Saturday, August 20, 2011

Not Your Average Audiobooks

We have some impressive new audiobooks. What makes these two special? Not only are these engaging stories, but they are read by award winning actors! Here are reviews of two hot new titles that explain just how amazing they are. Come check them out @ the library!

The True Meaning of Smekday
by Adam Rex

read by Bahni Turpin

Get ready to laugh out loud while enjoying a rollicking road trip starring a wisecracking alien and an eighth-grader with attitude who join forces to save the world. Twelve year-old Gratuity "Tip" Tucci is assigned to write an essay that explains the significance of the day that aliens took over earth. She tells about rescuing her mother, kidnapped by space-invading extraterrestrials (the Booy), and reluctantly joining a renegade alien named J.Lo. Turpin channels Tip's sassy sparkle, conjuring the youngster's personality and natural tweenspeak style, sending Tip's voice right into your ear buds. But wait! Without a pause, Turpin miraculously morphs into mangled alien-accented English, complete with an oddball cadence of throat tics and tongue clicks, to bring forth J.Lo's fidgety self right into your brain. The result is pure entertainment, as Tip and J.Lo banter back and forth in stereo, taking listeners along for the ride. - Mary Burkey

The Emerald Atlas
by John Stephens

read by Jim Dale

Wizards, dwarfs, enemies, witches, and more appear in this fantasy story, impressively read by Dale, well-known to listeners as the impeccable voice of the Harry Potter titles. Fourteen-year-old Kate and her younger siblings, Emma and Michael, have grown up in a series of horrible orphanages. But after they find a mysterious book, in which Michael tucks a historic photo, the children are transported 15 years in the past. In a quest to save the town, which is held captive by an evil witch, the children embark on a dangerous journey that tests their courage and resolve. Not surprisingly Dale's British-laced reading is masterful. He handles a multitude of characters with skillful panache, altering accents, pitch, and vocal texture, with seamless consistency. Dale's facility at differentiating characters allows listeners to easily follow the complex plot and shifts in time and place. With Dale reading this satisfying first title in a proposed fantasy series, expect high demand. -Lynn Rutan

Wednesday, August 17, 2011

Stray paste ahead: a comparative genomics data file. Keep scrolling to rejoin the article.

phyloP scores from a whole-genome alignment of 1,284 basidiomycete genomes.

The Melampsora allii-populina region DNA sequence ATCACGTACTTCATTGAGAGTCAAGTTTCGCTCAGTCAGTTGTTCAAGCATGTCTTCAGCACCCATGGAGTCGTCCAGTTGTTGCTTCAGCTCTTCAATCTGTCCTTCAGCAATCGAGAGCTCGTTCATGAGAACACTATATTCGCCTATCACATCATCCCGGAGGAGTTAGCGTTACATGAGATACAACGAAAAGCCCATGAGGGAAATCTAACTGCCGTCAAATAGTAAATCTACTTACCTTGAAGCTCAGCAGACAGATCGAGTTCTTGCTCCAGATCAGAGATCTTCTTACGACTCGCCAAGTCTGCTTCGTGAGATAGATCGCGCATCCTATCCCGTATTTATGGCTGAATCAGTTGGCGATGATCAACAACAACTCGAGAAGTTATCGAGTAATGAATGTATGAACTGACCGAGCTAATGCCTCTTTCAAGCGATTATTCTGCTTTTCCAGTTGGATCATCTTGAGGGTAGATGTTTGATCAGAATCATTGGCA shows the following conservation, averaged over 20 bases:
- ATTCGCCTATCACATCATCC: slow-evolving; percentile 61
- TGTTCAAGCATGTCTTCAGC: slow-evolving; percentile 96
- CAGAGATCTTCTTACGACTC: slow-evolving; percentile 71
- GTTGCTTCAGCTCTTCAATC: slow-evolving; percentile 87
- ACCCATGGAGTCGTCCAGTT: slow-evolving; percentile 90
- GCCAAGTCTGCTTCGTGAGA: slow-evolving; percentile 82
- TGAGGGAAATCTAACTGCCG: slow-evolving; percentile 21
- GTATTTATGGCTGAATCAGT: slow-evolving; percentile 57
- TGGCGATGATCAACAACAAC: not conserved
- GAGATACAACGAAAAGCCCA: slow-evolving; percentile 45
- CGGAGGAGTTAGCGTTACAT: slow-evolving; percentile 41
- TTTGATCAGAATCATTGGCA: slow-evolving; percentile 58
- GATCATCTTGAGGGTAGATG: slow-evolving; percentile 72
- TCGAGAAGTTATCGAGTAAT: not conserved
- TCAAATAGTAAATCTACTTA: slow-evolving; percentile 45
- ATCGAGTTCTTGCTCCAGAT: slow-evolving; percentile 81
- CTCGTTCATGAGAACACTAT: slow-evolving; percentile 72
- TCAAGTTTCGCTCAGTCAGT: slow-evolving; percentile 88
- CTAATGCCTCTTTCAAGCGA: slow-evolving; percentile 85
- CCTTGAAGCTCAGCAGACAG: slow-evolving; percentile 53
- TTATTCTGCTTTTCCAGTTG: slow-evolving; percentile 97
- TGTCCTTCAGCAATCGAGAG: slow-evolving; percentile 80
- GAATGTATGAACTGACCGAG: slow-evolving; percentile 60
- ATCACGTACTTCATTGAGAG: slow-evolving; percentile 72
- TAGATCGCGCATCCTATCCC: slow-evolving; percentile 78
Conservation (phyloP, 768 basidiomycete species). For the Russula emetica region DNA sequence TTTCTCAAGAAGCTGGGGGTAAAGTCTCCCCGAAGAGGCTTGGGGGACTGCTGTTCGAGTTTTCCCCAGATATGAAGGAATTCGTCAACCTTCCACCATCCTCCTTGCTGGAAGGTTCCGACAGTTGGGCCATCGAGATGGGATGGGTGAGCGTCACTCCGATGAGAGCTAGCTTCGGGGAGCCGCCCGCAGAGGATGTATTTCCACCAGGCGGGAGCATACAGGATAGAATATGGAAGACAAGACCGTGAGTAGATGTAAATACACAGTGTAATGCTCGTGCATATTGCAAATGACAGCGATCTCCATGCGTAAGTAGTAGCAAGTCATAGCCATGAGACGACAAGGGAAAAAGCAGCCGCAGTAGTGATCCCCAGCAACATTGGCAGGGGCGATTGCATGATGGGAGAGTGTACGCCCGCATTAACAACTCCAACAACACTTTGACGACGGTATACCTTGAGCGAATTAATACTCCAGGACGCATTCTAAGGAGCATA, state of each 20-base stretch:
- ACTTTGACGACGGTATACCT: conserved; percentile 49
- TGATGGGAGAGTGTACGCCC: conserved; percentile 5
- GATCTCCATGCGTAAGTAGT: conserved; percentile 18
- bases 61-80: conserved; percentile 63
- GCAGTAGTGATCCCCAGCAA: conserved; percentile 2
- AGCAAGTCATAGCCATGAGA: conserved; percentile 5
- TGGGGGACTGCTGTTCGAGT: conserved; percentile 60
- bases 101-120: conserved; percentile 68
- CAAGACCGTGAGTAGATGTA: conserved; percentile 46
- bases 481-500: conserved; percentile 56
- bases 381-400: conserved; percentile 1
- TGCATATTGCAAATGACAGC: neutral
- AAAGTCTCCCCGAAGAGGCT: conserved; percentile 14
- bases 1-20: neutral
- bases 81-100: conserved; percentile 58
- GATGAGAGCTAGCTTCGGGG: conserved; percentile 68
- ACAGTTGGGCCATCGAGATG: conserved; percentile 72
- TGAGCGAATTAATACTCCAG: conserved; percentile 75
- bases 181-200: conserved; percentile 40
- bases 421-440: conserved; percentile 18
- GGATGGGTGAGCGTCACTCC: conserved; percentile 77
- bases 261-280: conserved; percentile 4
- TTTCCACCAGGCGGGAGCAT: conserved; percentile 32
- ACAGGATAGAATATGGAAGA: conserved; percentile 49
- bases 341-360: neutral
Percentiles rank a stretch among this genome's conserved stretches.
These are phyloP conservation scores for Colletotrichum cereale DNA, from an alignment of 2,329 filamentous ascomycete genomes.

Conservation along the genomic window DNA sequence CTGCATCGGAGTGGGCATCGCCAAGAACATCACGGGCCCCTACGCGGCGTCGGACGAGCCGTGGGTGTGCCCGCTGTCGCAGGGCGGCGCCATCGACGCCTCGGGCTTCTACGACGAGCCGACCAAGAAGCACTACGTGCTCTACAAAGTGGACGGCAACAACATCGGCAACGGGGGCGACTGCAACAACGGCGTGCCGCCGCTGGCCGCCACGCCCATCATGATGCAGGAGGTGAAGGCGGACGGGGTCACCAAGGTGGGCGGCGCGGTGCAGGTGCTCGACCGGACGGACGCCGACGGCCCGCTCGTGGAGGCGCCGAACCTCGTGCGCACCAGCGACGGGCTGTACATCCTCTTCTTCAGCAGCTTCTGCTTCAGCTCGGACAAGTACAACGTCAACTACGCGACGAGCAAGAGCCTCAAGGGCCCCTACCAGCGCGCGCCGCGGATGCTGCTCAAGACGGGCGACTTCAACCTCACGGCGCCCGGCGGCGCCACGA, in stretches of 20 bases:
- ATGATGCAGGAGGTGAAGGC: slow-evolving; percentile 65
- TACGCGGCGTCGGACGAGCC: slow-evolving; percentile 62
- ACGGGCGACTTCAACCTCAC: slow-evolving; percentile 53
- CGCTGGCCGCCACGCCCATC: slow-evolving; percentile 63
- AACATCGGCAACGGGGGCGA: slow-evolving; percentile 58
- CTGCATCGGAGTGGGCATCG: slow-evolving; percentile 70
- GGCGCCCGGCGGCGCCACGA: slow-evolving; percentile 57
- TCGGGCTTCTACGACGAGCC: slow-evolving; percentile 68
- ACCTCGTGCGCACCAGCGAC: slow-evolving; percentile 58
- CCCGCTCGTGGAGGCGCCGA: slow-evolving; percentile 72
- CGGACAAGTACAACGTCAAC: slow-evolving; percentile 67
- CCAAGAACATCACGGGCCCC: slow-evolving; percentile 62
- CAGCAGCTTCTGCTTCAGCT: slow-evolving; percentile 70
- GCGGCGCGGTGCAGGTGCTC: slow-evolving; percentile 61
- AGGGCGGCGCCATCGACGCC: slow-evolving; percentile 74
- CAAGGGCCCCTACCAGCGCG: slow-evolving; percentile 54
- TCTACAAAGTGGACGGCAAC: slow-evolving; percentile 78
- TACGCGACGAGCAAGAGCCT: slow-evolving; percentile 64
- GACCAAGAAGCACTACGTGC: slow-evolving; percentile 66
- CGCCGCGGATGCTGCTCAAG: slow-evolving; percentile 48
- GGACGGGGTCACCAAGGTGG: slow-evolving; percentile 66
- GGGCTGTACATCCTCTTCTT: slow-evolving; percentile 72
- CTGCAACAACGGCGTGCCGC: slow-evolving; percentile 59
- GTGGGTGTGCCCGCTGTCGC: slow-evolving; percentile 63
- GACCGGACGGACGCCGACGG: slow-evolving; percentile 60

Fresh From The Farm

Do you know where your food comes from? The farm of course! River Forest Public Library has some great new books that focus on letting kids know how the food we eat gets to our plate.

An Edible Alphabet: 26 Reasons to Love the Farm by Carol Watterson | Illustrated by Michela Sorrentino

This book tackles the ABC's of farming on two levels. The author gives the reader a great farm themed word for each letter while also providing in depth farming information on each page. This approach makes An Edible Alphabet a great read for kids young and old. Sorrentino’s mixed media collage illustrations are very appealing and compliment the text beautifully.

To Market, To Market
by Nikki McClure

This picture book begins at the farmers market. As our main character shops for food, the author shows us how each food item is grown and prepared for the market. To Market, To Market concludes with the farmer’s market finds being made into a family dinner. McClure’s illustrations have a cutting edge feel that makes this book a great read for older children and adults.

Monday, August 8, 2011

Folk Music for the Whole Family

Check out some of our music offerings for your late summer car trip. Classic children's songs and new rendtions in the folk tradition are wonderful ways to connect with our own cultural heritage and to expand our musical horizons. Smithsonian Folkways, the nonprofit record label of the Smithsonian Institute, releases older folk tunes by the likes of Pete Seeger and Woody Guthrie and new artists offering a fresh take on cherished American songs. Two of my favorites are Smithsonian Folkways Childrens's Music Collection and You are My Little Bird by Elizabeth Mitchell.

Closer to home the Old Town School of Folk Music continues to educate and entertain little people and their families with their Wiggleworms program of music and movement. Check out Wiggleworms Director Laura Doherty's CD, Kids in the City for really cool folksy Chicago themed songs. See if you can resist her kid-friendly super-fun version of Sweet Home Chicago or her song about Chicago's famous hot dog (no ketchup, please!) Songs for Wiggleworms is a newer CD with 38 classic songs like Wheels on the Bus, Old MacDonald, and You are My Sunshine. Everyone should learn and enjoy these songs!

Thursday, August 4, 2011

Around the World

As part of our "One World, Many Stories" summer reading program, we circled the globe through stories and games. Our travels of the imagination took us to China, Mexico, Kenya,and Australia. Our last trip of the summer was to India. We learned about the Hindu festival of Diwali and heard the stories The Blind Men and the Elephant and One Grain of Rice. We also had special presenters--thank you to the Patel family for sharing your culture and traditions with us! Thanks also to Maison Suzanne for sharing the beautiful Indian textiles.